WELLINGTON • New Zealand's cliffhanger election ended in a stalemate yesterday, leaving it up to a small, anti-immigration party led by a maverick populist to decide whether conservative Prime Minister Bill English or his youthful Labour challenger Jacinda Ardern forms the government.
Mr English said he would talk with New Zealand First (NZF) party leader Winston Peters in the coming days and that his National Party, which won 46 per cent of the vote, was in the strongest position to deliver a stable government.
Ms Ardern refused to concede, saying she too will speak with Mr Peters and her ally, the Green Party, to try to secure a majority. Labour won 35.8 per cent of the vote.
On the final count, Mr English's National Party and current ally ACT had 59 seats, two shy of the 61 needed to win. Ms Ardern's centre-left Labour Party and its preferred partner the Greens were on 52, still needing another nine.
That means neither can govern without Mr Peters' NZF, which claimed nine seats.
The campaign has been the most volatile in recent memory, with momentum swinging from Mr English to Ms Ardern and then back again. Only two months ago, National had looked assured of victory as Labour languished in the polls.
The elevation of Ms Ardern, 37, to the Labour leadership changed all that - she electrified the campaign and created a wave of excitement that saw her party jump to a level pegging with National. Galvanised support for the ailing party gave it a 20-point popularity boost to draw level with National.
National Party + ACT
Labour Party + Greens
New Zealand First
But "Jacinda-mania" started to fade in the final days under relentless attack from National over its economic credentials and a lack of clarity on tax policy in the face of Mr English's promise of tax cuts and a continuation of steady economic management.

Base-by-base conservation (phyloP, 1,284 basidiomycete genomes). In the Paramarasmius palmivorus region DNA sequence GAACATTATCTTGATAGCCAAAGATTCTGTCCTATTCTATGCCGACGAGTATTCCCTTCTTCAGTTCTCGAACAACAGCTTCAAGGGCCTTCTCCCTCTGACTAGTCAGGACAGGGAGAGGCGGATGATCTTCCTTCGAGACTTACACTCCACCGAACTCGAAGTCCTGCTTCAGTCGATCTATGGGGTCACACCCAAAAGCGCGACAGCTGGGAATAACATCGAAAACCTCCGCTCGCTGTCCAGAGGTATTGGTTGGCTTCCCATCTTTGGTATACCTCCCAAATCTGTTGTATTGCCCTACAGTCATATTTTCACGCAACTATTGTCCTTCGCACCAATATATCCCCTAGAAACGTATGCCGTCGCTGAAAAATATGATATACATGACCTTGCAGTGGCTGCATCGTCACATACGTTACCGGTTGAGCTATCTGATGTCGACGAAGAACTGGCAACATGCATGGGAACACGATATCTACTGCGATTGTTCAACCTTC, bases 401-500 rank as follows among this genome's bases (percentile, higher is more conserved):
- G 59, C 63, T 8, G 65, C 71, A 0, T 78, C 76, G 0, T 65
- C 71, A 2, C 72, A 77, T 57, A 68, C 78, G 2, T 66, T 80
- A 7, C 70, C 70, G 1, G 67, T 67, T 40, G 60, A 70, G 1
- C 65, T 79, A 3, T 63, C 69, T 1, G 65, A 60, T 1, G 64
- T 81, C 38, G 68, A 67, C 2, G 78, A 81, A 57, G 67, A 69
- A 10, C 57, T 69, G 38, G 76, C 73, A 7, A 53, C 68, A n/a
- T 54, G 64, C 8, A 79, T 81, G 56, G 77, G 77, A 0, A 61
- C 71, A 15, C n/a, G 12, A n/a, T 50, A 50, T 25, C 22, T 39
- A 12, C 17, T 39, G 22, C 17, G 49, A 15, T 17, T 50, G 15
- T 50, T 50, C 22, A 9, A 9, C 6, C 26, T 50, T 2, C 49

Ms Ardern appeared deflated addressing the party faithful after the vote, saying she had given her all and apologising for not achieving enough. "Of course, we were hoping for higher. Obviously we hoped for better," she said.
She said she still hoped to become prime minister as part of a Labour-Greens-NZF coalition, despite Mr Peters' historic differences of opinion with the Greens.
"I simply cannot predict at this point what decisions other leaders will make," she said.
"There's still a lot in play at the moment," she added, refusing to throw in the towel. "I don't expect there will be any conversations for a little while yet."
In contrast, the 55-year-old Mr English was bullish about his chances of securing a fourth-term government for National, a feat that has not been achieved in New Zealand in more than 50 years.
He pointed out that National out-polled Labour and the Greens combined, saying voters had shown a clear preference for the centre-right party. "We go into negotiations with the intention of forming a stable government which enables this country to deliver for New Zealanders," he said.
The result helps Mr English make amends for his last leadership foray in 2002, when National slumped to a record defeat and won barely 20 per cent of the vote.
Nevertheless, even though National remains the biggest party in Parliament, there is no obligation for Mr Peters to choose it over Labour. Mr Peters has shown in the past that he will back either side if the right offer is made.
Making the task harder for Mr English, the tiny Maori Party, whose two lawmakers helped National reach a majority in the last Parliament, has failed to secure any seats.
AGENCE FRANCE-PRESSE, BLOOMBERG